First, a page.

It has not been easy to sift through the saturated media coverage of the election and to try to distinguish hyperbole from novelty, opportunism from opportunity and shit from shinola. However, around the edges of the election, a number of issues appear to have become apparent, or perhaps I should say that the blindingly obvious has become forcefully brought home with renewed vigour and in a new context.
Firstly, in the attempts to sugar-coat past Lib Dem policies with so-called ‘progressive’ credentials (whatever that means), the Lib Dem’s economic liberalism is really coming to the fore. Whatever deals are done to abstain on issues such as Europe, the one area where the Lib Dems and the Tories are in accord seems to be the economy, which will have catastrophic effects for public services. The liberalization of the economy in the past generation has meant that Government has virtually no control over anything except public services, and so this area is likely to be disproportionately targeted. The problem is that this is not merely a point that has been grudgingly accepted by the Lib Dems as part of the preconditions for a coalition agreement, but has been warmly welcomed as a key plank of the liberalism that they have always represented. That is not to say that the Lib Dems are the same as the Tories, but their agreement on this particular issue sounds alarm bells for the future of Britain’s public services, and I would be very surprised not to see substantial waves of industrial action over the coming months and years.
This brings me to my second issue: the role of the ‘markets’ in this election. You don’t have to be a conspiracy theorist or ultra-orthodox Marxist to realize the major influence that so-called ‘market forces’ have on supposedly democratic politics, but any subterfuge or pretense to the contrary seems to have been dropped. If I hear one more reference to the ‘impatience of the markets’, the ‘uncertainty of the markets’ or the ‘need for stability demanded by the markets’, I am going to spit blood. The level of hubris is simply breathtaking, and this is a clear indication of the sheer lack of government control over a deregulated market. Not only is the government utterly impotent to hold banks and market forces to account for this stage of economic crisis, but representatives of the various market forces are explicitly dictating the shape and policies of the government. This is nothing new you might say, but the level of explicitness is rather alarming, as is the complicity of media coverage in promulgating fear of market collapse, which in turn justifies the supposed necessity of public cuts during this stage of economic crisis. I say this stage of crisis because, beyond the media hype, this is merely one part of a process of serial crises that have always afflicted capitalism. This is neither the beginning nor the end of capitalism; it is simply the way it has always worked, if you extend your historical perspective beyond the selective amnesia of this generation.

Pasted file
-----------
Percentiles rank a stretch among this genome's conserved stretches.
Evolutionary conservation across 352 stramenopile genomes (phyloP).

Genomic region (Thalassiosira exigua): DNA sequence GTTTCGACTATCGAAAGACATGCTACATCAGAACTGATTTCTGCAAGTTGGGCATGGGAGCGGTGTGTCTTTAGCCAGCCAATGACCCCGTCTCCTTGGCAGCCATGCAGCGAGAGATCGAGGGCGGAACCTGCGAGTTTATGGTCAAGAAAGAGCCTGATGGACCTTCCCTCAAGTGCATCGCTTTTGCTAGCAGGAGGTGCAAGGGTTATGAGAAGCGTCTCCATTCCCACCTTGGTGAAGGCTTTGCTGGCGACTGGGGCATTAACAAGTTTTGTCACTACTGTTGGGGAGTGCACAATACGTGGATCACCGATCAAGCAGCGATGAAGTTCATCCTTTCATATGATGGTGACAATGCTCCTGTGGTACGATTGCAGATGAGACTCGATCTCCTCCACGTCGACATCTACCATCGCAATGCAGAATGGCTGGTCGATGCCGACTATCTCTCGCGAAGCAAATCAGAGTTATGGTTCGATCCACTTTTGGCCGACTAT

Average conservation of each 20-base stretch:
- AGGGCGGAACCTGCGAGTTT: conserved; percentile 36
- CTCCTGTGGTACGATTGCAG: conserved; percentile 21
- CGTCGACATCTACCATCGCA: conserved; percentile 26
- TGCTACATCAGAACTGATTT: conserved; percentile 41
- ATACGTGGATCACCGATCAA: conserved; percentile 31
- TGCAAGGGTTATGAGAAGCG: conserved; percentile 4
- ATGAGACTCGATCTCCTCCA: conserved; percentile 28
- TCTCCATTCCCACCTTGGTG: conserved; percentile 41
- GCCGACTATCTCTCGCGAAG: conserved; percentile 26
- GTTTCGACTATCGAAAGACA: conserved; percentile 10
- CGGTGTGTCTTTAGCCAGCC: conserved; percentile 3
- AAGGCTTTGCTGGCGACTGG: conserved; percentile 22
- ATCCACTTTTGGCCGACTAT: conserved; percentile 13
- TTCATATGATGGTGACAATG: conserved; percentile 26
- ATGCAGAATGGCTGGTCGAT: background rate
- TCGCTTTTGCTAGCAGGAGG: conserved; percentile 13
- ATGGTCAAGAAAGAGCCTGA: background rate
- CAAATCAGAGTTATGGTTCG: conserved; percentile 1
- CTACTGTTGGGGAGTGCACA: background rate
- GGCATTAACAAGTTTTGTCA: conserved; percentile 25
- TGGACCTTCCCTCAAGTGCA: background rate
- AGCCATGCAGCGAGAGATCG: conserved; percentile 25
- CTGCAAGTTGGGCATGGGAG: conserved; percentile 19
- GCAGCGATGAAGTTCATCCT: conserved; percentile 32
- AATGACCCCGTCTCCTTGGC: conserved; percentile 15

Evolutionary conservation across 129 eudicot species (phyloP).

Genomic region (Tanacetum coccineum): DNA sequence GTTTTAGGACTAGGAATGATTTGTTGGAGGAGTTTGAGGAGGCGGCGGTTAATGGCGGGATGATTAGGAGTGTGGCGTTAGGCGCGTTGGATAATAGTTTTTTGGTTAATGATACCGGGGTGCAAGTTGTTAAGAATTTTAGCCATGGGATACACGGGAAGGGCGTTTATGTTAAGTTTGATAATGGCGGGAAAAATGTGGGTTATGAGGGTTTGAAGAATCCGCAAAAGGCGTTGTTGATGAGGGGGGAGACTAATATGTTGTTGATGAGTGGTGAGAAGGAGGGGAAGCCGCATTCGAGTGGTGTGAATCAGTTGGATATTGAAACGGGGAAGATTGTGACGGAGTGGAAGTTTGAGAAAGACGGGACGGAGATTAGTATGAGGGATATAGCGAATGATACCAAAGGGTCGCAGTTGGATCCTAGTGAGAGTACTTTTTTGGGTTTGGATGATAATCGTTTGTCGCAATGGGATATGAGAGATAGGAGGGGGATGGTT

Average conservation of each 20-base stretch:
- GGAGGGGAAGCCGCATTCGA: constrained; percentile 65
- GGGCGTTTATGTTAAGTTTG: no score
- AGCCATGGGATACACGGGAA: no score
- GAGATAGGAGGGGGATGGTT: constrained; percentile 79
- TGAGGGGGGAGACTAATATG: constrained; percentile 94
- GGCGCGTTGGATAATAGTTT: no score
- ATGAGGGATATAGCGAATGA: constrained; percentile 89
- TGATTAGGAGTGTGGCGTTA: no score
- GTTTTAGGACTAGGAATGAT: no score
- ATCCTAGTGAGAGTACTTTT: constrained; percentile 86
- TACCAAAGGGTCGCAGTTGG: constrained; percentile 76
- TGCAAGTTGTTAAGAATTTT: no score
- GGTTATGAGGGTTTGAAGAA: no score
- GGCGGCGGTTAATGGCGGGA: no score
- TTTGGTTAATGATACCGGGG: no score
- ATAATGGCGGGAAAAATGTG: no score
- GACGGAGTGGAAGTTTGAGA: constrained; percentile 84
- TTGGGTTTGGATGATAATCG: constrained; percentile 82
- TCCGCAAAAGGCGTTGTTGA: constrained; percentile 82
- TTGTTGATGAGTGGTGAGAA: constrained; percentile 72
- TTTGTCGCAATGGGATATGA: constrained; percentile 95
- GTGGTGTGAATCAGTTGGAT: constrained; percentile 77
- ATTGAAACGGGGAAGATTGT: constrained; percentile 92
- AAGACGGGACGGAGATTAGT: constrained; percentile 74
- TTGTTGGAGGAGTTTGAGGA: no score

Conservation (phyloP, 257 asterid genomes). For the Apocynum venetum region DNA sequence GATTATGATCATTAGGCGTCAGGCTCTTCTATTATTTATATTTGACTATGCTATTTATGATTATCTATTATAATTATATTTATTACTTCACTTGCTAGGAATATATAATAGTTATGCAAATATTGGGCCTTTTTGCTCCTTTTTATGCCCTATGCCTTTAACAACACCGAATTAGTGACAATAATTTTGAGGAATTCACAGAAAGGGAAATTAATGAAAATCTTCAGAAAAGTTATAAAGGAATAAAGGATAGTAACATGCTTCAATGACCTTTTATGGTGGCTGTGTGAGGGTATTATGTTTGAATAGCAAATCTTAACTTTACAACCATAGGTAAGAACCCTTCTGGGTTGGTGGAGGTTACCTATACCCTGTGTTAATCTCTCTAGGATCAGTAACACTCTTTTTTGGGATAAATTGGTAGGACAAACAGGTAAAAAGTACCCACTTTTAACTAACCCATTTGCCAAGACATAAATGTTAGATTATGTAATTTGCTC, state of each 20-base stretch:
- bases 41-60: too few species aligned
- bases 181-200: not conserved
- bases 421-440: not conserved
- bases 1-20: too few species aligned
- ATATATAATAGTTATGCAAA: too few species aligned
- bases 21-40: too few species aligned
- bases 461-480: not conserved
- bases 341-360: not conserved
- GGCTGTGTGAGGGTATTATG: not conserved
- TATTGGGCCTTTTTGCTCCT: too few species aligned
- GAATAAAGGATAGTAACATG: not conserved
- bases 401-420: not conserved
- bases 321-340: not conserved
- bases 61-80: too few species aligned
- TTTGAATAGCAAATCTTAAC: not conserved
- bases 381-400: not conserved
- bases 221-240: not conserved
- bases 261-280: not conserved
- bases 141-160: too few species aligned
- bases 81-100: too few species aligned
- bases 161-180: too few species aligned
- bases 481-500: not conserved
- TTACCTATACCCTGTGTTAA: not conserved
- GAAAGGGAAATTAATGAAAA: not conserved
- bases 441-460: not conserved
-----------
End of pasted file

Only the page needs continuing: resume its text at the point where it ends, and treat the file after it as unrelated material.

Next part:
The details are new, but the predicament is old, and the response to this leads me to my third issue: the results of the far left parties in and out of the TUSC coalition. It won’t be a surprise to hear that results were not all that impressive. Indeed, that is something of an understatement. We could, of course, point to the fact that it took a painfully long time to get the coalition together, that there is still a residual reluctance within parties like the SP and the SWP to work together, and that there are many different views on the role of far left parties within parliamentary politics, but garnering fewer votes than the Christian Party has to sting a little. 12,275 votes! Let us not forget that, despite being utterly decimated in the local and general election (itself a testament to the tremendous and tireless labour of leftist activists across the country and in the key marginal seats), the BNP garnered half a million votes. That threat has not gone away, and the left still has work to do to win the argument in areas of strong BNP support (whether that support is a protest or not). Nonetheless, as I have mentioned before, one of the real tests of the TUSC coalition is not the election results, but whether or not the coalition holds together now. We all know that sectarian divisions on the left are rife, and we all know that there may, on occasion, be perfectly good reasons for that (both historically and in terms of contemporary strategy and theory), but, in the absence of a viable and broad leftist party, a coalition of existing parties is needed more than ever, both inside and outside of parliamentary politics. Parliamentary agitation, industrial action and anti-fascist activities can work in tandem, albeit often in tension, but a coalition of forces should help in the local, national and strategic division of labour. Indeed, it is one of the great ironies of this election that coalition politics is making its mark across the political spectrum. Whose mistakes, whose lessons? Time will tell.